I Didn’t Sell My Dad an Annuity

The point of this whole operation is not just to sell as many annuities as possible.   A lot of time and effort goes into making sure people don’t make mistakes and that results in me not selling annuities most of the time.  Some people get it and some people don’t.  Annuities work for some but not others.  Some sales are easy and some take a lot of time and effort.

Last week I thought I had a really easy sale coming my way.  My dad needed help setting up a living trust so he could organize his assets.  I have five siblings and this will make things a lot easier than just hoping we all agree on something.  Many of you have had good or bad experiences with the issue so it’s something I recommend to all clients.

Part of what he needed was an investment idea for a fair bit of cash he has set aside over the years.  He has little experience with the stock market and is one of those people who really doesn’t spend any time thinking about how much money he can make.  Simple and conservative is his wheelhouse and there aren’t a whole lot of options.

Kim Anderson spent a 42 year career as a school administrator in Montana and Wyoming.  Two modest pensions and social security allow him to easily cover expenses with plenty of extra cash each month for discretionary spending.  He also has supplementary health and long-term care insurance so is well prepared for the big emergencies in retirement.

With plenty of savings and positive cash flow he is in a perfect spot to do about anything he wants.  He should invest some money and get more growth, right?  Yes he should and based on his limited experience a simple fixed contract would be a good way to increase yield.  Dad knows I’m in this business of course so he directly asked me to find a place where he could put a couple hundred thousand dollars.

Well he’s my dad and I really like the guy and would never steer him wrong.  I know this market and how to find a nice easy deal that yields well with no complication.  But I’d never take him for granted and just assume he’ll cut a check and send it wherever I tell him.  So I made him go through the same process as anyone else to find the need or justification for giving him a retirement product.  That’s how we settled on creating the trust before anything else happened.

During our conversation we talked about how he is planning to spend his time in retirement.  Currently he is getting ready to move back to our small family farm in the Bitterroot Valley so he can raise a few cattle and plant a big garden.  My grandmother, his mom is alive and well at age 89.  She lives alone on the property and needs some help.  Since my dad built the house back in the 70s there is a family connection he wants to keep in place.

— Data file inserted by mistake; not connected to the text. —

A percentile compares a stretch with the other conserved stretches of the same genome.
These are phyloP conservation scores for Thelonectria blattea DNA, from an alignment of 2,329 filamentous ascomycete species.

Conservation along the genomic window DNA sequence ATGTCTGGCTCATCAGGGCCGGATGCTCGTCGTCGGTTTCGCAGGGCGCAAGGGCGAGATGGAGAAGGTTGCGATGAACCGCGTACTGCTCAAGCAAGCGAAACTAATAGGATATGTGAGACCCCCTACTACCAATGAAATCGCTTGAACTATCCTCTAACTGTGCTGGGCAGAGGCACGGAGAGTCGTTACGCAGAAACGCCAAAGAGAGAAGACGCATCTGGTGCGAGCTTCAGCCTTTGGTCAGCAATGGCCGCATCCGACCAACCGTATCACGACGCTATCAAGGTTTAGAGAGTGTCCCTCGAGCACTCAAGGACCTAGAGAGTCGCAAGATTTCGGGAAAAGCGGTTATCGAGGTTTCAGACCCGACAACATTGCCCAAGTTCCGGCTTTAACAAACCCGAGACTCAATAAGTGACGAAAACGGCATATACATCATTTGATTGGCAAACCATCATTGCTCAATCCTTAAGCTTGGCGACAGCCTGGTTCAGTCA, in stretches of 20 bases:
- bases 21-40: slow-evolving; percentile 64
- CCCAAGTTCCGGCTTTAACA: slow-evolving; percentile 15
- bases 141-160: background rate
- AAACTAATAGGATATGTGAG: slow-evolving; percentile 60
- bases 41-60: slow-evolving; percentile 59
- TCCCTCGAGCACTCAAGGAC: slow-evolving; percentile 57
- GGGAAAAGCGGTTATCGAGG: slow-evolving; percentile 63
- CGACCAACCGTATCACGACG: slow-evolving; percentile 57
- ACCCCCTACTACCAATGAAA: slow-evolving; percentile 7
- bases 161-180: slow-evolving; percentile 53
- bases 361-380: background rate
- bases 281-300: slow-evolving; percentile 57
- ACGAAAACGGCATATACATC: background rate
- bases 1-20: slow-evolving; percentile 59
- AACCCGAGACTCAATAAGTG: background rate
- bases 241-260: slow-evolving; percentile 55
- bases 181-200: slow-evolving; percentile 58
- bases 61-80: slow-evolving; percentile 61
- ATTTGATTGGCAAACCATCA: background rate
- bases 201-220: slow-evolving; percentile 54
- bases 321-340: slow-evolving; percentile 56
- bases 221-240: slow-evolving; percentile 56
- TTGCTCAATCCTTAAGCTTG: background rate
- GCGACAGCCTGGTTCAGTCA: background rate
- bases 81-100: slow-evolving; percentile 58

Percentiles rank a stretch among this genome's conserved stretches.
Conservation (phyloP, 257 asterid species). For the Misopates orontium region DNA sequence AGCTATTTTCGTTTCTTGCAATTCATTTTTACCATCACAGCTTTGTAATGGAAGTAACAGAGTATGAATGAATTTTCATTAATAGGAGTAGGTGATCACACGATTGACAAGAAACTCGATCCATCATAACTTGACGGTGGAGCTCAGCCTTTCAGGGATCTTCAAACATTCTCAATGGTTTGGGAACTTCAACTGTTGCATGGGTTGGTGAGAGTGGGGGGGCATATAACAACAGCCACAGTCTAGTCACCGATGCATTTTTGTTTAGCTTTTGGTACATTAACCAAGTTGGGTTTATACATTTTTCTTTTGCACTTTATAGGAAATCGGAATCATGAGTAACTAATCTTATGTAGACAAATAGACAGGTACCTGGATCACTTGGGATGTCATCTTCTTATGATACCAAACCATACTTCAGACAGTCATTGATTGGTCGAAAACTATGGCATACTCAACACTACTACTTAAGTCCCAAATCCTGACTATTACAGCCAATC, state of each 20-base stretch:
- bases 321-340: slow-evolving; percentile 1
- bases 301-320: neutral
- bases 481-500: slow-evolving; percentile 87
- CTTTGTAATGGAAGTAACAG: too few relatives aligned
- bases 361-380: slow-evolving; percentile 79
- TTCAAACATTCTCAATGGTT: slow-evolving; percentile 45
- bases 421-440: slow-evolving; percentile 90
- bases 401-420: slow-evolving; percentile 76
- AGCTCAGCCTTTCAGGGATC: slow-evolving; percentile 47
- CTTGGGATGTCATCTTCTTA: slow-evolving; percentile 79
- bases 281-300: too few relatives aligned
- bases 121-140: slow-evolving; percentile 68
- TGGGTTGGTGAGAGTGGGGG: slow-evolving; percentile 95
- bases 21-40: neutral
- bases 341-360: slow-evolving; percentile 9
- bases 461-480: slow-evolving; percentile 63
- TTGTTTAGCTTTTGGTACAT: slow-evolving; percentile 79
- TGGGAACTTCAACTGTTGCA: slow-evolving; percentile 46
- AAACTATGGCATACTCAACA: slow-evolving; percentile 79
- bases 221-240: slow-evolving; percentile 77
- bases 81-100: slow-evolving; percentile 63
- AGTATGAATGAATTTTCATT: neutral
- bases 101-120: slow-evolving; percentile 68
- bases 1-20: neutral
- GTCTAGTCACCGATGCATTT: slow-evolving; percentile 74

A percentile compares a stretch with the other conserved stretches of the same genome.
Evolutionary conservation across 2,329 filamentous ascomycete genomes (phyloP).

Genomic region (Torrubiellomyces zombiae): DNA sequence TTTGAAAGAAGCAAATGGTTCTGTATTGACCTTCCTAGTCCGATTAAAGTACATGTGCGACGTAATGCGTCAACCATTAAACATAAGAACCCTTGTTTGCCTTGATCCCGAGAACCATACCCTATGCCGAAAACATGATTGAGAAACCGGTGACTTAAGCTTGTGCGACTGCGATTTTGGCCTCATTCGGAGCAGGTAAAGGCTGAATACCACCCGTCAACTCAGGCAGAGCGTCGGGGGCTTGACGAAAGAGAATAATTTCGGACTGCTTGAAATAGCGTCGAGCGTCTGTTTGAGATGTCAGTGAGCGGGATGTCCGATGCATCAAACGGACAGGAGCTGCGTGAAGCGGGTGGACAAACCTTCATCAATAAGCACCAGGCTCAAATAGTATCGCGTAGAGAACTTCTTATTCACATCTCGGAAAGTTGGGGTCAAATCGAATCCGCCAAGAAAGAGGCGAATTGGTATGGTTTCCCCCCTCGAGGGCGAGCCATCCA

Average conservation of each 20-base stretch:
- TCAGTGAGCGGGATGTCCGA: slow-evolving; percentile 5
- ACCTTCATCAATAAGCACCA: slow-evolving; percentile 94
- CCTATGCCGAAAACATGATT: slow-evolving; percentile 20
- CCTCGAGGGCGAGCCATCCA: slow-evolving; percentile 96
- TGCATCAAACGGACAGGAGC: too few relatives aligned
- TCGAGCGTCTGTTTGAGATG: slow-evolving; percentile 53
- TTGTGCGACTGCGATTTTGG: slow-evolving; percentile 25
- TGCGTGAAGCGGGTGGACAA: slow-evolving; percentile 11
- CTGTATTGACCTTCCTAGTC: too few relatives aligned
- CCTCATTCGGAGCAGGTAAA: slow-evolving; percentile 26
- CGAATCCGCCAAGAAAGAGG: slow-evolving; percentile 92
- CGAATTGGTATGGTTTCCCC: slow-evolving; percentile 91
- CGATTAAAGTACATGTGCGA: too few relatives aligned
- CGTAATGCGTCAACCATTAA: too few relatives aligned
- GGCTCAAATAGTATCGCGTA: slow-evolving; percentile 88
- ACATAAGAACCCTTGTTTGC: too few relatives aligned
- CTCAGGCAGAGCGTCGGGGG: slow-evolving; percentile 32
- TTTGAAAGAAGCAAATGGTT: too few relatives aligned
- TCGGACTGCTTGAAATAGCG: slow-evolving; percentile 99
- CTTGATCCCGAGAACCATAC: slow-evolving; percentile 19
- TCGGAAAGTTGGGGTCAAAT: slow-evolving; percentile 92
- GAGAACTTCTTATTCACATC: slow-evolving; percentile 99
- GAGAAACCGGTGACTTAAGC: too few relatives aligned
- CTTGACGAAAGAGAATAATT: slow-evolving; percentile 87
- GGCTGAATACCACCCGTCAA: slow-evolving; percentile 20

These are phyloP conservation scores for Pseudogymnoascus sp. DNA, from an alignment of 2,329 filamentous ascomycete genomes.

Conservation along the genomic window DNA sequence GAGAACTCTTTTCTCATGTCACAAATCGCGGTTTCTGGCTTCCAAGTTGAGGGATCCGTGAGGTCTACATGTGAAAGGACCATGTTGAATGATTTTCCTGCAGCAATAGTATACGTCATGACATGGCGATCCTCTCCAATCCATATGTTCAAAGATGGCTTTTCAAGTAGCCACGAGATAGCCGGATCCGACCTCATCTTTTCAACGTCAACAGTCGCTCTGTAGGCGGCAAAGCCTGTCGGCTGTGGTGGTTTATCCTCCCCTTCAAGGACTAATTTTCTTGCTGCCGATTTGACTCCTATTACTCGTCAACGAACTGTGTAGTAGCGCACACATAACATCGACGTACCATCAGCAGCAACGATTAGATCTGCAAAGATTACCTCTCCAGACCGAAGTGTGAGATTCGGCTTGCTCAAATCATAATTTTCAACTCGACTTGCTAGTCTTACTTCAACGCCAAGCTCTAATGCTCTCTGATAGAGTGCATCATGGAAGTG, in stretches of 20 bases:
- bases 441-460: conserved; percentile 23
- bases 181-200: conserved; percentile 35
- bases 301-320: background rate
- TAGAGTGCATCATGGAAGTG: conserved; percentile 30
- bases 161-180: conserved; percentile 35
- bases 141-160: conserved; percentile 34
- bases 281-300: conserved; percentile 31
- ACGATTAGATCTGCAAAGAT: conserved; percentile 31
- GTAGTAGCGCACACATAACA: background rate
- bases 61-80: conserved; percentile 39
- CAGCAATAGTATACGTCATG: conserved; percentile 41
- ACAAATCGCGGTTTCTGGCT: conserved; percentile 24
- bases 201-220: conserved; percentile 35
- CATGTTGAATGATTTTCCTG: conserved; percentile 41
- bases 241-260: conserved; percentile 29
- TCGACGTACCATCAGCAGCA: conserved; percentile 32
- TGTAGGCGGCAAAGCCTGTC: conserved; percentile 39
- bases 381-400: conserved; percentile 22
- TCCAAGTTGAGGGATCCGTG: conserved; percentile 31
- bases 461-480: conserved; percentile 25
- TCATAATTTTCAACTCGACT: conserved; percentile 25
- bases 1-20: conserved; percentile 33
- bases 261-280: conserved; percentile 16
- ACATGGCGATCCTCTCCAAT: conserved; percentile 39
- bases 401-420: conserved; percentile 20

Grandma needs help to keep the place in good order and it will provide him the opportunity to putter around on a little farm and do what he loves most.  But Kim has siblings too and they have an equal right to the property where Grandma lives, and she won’t be around forever.  Kim’s plan is to buy his siblings’ share of the property but won’t do anything until Grandma is gone.  Otherwise she’ll think they are trying to push her out.

So with a big need for cash coming at an undetermined time in the future he needs to be fully liquid.  He can’t risk losing anything in the market for the time being and no safe asset will give him the flexibility to make the purchase when it happens.  Real estate considerations play a big part in many retirement plans.  Some people upgrade or add a second home and some people downsize to cut cost and free up extra cash.

My advice is the same for everyone.  Money needed for major purchases within a few years should be kept safe.  There’s not enough time for real growth no matter what yield you get so it doesn’t make sense to risk not having funding available exactly when you need it.

For now, Kim needs to focus on his tasks around the farm.  When the snow melts he’ll go to the stock sale, buy some steers to finish and plant some raspberry bushes.  He will continue saving money and eventually buy the old house.  When that happens he will then be in a place where he can look at investing some assets for long-term growth.

Part of him thought that I didn’t want to deal with him because he doesn’t have that much money but that’s a long ways from the truth.  He understands it differently now that I explained why liquidity is the biggest issue for him.  I also told him that normally I spend my time solving problems that he doesn’t have.

He has adequate savings and monthly income plus insurance to cover contingencies.  He is simple and would rather trust me than spend a lot of time researching products and financial strategies.  For that reason I chose not to sell him an annuity.  He wanted me to make the decision so I considered all factors and determined it’s not what’s best for him right now.

I only sell annuities that solve problems and improve financial security and opportunity.  Whether it’s my dad or anyone else, I won’t recommend any strategy unless it’s the right thing to do.


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Last Updated on February 1, 2023 by Bryan Anderson